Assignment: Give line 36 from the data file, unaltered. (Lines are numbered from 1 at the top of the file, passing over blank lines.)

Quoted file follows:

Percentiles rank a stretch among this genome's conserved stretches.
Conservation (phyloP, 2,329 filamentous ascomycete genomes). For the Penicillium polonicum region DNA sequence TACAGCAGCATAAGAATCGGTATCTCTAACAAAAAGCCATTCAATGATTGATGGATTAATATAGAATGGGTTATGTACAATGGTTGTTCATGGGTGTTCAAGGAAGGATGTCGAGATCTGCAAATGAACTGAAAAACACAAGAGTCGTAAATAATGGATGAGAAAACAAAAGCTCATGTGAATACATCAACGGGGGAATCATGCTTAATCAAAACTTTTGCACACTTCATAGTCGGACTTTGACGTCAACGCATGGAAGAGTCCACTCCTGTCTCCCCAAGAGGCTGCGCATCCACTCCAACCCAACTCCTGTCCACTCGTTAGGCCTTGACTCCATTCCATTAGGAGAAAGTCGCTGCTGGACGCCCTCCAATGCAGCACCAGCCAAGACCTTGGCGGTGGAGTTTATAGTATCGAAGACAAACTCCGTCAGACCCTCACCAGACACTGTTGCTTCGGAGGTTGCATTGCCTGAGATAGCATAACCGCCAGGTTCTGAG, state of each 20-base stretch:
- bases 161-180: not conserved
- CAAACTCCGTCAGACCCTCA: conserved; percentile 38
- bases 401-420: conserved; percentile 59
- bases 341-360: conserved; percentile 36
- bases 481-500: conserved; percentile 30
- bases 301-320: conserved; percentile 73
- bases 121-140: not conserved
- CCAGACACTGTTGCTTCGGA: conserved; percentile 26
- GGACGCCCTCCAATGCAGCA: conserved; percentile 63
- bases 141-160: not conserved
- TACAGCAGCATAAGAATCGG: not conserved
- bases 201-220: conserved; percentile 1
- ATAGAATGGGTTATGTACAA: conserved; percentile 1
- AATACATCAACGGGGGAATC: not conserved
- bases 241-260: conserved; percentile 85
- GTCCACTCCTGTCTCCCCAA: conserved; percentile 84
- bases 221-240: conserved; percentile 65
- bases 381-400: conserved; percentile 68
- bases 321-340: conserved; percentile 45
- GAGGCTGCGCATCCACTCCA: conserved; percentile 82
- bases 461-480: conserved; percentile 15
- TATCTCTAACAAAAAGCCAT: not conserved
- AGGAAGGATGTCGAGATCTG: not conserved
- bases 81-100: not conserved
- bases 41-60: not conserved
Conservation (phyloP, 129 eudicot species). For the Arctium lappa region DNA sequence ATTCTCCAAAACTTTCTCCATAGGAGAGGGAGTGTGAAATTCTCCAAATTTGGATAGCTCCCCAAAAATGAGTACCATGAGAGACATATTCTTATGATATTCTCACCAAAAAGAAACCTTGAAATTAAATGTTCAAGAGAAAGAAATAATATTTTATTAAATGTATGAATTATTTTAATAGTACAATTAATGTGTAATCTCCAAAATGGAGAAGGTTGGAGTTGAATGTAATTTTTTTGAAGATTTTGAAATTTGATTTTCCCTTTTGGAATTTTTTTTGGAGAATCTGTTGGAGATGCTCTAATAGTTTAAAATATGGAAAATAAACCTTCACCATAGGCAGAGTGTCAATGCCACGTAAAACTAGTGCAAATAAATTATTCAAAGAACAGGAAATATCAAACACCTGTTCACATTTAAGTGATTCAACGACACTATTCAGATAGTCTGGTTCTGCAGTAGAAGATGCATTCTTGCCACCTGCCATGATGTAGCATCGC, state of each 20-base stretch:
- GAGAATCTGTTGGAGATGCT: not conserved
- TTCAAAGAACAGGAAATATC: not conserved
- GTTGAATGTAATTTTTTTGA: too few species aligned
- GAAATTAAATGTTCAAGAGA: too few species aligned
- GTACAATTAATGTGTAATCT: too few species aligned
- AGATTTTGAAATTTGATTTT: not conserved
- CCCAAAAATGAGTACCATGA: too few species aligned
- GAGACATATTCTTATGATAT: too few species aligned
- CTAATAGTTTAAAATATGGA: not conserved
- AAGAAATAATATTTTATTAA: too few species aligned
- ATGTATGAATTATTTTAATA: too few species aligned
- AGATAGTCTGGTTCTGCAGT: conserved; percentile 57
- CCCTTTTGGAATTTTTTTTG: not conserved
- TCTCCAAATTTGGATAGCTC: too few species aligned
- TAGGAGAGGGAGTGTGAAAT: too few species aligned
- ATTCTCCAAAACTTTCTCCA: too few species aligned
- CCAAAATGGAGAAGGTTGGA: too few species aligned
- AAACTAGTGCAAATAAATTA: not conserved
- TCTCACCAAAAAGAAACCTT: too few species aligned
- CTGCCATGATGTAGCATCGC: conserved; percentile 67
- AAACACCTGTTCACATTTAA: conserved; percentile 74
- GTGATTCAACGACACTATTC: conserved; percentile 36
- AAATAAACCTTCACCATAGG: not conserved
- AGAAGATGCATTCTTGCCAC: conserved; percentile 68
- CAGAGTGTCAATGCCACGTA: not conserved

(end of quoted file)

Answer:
- GAGACATATTCTTATGATAT: too few species aligned